When I meet people and we start discussing our occupations, I always find it both fun and infuriating to describe what I do. I am called various names — flack, spinster, spin-meister — all of which have negative connotations. There is a general perception in the corporate world that public relations brings nothing to the table, that it is a spandrel, a natural yet pointless byproduct coming from the ‘tested’ sector of advertising. Ironic since we, in this unsophisticated communications profession, are supposedly masters of message.
The image problem we face is a result of two major factors; PR firms who care more about a buck than about its clients and a society who believes that public relations is a necessary evil and not the vehicle to provide a valuable service.
PR has become diluted in the past 20 years because of the proliferation of V.C-funded start-ups. With new companies comes new prey for those PR firms who flash the shiny coin and parade around with smoke and mirrors. Here’s how a typical new business pitch from a salivating PR firm goes:
PR firm: We will get you media hits. We will get you in the New York Times, Wall Street Journal and any other publication you want. We will set up a media tour for you to have desk-side briefings with influential journalists. We will also be your mouthpiece and serve as your partner.
Start-up: That sounds great. Does this help our business?
PR firm: Of course it does. 4 million people read the New York Times. It will be great. Trust us.
There are two main issues with this approach: the firm doesn’t present itself as a strategic partner, only the means to an end; and the firm sets expectations incredibly high. But, since the V.C.-funded company is playing with other people’s money, they agree to spend 15K a month. After three months they decide to fire the agency. Why? Because not only did the agency fall flat on its promise of high-valued media exposure, it didn’t serve as a partner. It only concerned itself about media relations and neglected all the other aspects of a communications platform.
Corporations must understand that public relations is not a negative, that the fundamental purpose of public relations is to provide messages and extol those messages to the proper audiences through different vehicles — media, speeches, internal documents, etc. When choosing a PR agency you need to look at how they will help your overall business objectives. Will this initiative drive sales? Will these messages help build our brand? Unfortunately, many of today’s PR firms have been taken over by people who don’t care about their client. And this philosophy has led to the perception that PR is a reactive tool in the communications tool-box.
Take for example last night’s brew-ha-ha with Motrin. The marketing and advertising folk made a boo-boo (which is another story altogether) and the PR teams will clean it up. But the underlying issue here is that the PR team probably had no role in the creating of these messages because they are seen as a line of defense – and not positive creators of message. And when the mainstream media picks up on this social media case-study, odds are we’ll hear the messages by Motrin’s PR people.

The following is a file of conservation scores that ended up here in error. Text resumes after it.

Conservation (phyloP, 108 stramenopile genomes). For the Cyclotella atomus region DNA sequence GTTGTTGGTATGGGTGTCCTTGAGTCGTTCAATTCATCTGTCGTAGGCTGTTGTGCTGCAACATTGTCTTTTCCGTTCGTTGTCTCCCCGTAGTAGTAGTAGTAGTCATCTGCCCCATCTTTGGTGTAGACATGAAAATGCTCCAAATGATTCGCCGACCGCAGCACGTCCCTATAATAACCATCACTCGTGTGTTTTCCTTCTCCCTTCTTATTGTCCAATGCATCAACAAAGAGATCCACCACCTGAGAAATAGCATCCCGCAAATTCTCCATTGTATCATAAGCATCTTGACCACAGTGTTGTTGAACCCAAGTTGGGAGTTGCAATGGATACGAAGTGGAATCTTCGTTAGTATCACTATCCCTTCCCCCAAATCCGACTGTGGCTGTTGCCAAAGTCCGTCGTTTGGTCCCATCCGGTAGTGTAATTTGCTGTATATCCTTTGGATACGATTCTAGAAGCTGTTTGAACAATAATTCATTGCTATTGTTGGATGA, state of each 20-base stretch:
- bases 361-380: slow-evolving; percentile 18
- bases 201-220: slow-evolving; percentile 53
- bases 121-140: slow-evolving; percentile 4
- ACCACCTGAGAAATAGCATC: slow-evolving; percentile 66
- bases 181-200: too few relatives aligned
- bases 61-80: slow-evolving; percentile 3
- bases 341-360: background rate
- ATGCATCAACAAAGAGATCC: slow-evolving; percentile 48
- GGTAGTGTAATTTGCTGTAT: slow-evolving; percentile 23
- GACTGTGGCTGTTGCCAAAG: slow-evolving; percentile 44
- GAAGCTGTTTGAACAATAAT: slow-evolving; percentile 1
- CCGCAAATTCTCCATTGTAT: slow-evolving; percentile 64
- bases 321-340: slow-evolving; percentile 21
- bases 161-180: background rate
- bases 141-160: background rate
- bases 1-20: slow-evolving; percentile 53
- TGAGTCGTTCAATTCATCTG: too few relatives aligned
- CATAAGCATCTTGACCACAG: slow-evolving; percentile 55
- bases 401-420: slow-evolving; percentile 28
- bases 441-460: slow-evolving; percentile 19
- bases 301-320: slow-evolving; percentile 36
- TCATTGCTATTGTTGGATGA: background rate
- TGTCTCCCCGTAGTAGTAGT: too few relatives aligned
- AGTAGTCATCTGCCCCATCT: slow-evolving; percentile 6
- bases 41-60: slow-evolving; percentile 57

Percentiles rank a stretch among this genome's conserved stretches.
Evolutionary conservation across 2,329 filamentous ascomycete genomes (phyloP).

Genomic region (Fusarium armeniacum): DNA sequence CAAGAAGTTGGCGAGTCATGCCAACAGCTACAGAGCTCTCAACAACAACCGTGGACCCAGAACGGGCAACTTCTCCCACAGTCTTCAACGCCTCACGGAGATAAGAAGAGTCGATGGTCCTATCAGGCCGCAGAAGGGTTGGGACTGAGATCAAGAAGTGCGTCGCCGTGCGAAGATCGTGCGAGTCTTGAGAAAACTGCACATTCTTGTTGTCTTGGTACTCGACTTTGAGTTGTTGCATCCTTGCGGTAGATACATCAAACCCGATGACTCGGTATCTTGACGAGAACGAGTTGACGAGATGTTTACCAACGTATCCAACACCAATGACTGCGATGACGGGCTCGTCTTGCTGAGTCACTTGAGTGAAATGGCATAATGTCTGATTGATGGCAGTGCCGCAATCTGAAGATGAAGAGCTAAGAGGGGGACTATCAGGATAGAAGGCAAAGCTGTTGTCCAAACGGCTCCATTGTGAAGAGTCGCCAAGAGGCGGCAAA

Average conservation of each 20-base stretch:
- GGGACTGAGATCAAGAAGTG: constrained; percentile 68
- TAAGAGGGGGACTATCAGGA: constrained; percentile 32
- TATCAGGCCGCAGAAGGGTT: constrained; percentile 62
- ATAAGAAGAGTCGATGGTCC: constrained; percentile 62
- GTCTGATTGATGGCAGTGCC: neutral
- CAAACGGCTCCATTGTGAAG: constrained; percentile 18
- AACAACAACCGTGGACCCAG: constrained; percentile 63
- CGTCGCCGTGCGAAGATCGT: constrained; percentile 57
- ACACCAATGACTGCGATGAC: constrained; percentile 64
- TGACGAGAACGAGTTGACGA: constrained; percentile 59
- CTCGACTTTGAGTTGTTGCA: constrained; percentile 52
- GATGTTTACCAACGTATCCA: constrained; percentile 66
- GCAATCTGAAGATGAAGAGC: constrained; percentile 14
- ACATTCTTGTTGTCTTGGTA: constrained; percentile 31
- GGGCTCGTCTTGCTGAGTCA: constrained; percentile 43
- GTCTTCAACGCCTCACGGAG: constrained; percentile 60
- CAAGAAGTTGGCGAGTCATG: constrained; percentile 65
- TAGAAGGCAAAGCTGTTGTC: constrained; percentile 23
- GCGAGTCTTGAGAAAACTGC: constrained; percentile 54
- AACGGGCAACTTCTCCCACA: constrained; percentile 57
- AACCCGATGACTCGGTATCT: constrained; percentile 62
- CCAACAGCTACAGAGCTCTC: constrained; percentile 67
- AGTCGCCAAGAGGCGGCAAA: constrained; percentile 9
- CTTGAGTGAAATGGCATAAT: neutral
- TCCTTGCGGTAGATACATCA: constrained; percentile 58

This leads to the second reason why PR is suffering a bad rap at the moment: the public only hears about PR when something goes wrong. Know why that is? Because it’s reactionary. The public doesn’t hear about how a public affairs team or public relations team is helping, just how it’s putting a positive light on what could be a negative situation.
Additionally, public relations must be defined in a new context — that of a two-way conversation between consumer and company. The public has more of a say in how businesses are run today because they can influence change through the social sphere. No longer do top-down dicta act as the sole influence of a brand’s perception; blogs and other social media tools can harness this power in a more tangible way. Public Relations firms must work together with marketing and advertising to not just create the message, but participate in the conversation that key audiences are clamoring for.
The public relations profession is at a crossroads. Choose one way (looking after yourself instead of the interest of the client) and we lose all credibility of the excellent (and needed) services we provide. Choose another (understand that PR is not just about media relations and should provide strategic value) and have partnerships that last a long time.
Hey Josh,Came across you on twitter and have been reading your blog today. Was hoping you might consider writing a review of my site(http://iList.com). I thought you might find it interesting given what I’ve read. We’re trying to get if off the ground and can use all the help me can get.
Interesting. I don’t think the word “Relations” as a stand alone word has been polluted yet. Has it?Thinking along the lines of “relations:” I like the definition of “brand” that likens it to a “’relationship,’ similar to one you have with a ‘friend.’” If a firm can help guide a brand in how it can best build genuine and beneficial two-way relationships (and avoid relationship blunders) with its many audiences, could that be valuable? Audiences inclusive of, but not limited to, media.In my work, I started out in Public Relations. Then Community Relations, Employee Relations, Investor Relations and eventually Company Branding, Corporate Marketing, and Employment Branding were added to my toolkit. Throughout, I believe I’ve helped build and grow, close, mutually beneficial relationships between my company and the given audiences. These relationships are what in turn generate the true business value.Who wants a friend for just a day? (A single WSJ hit.) When a friendship can last a life time, the rewards never end.Just some thoughts. Maybe there is a gem in there, maybe not.From someone who cares,Polly PearsonVP Employment Brand and Strategy EngagementEMC Corp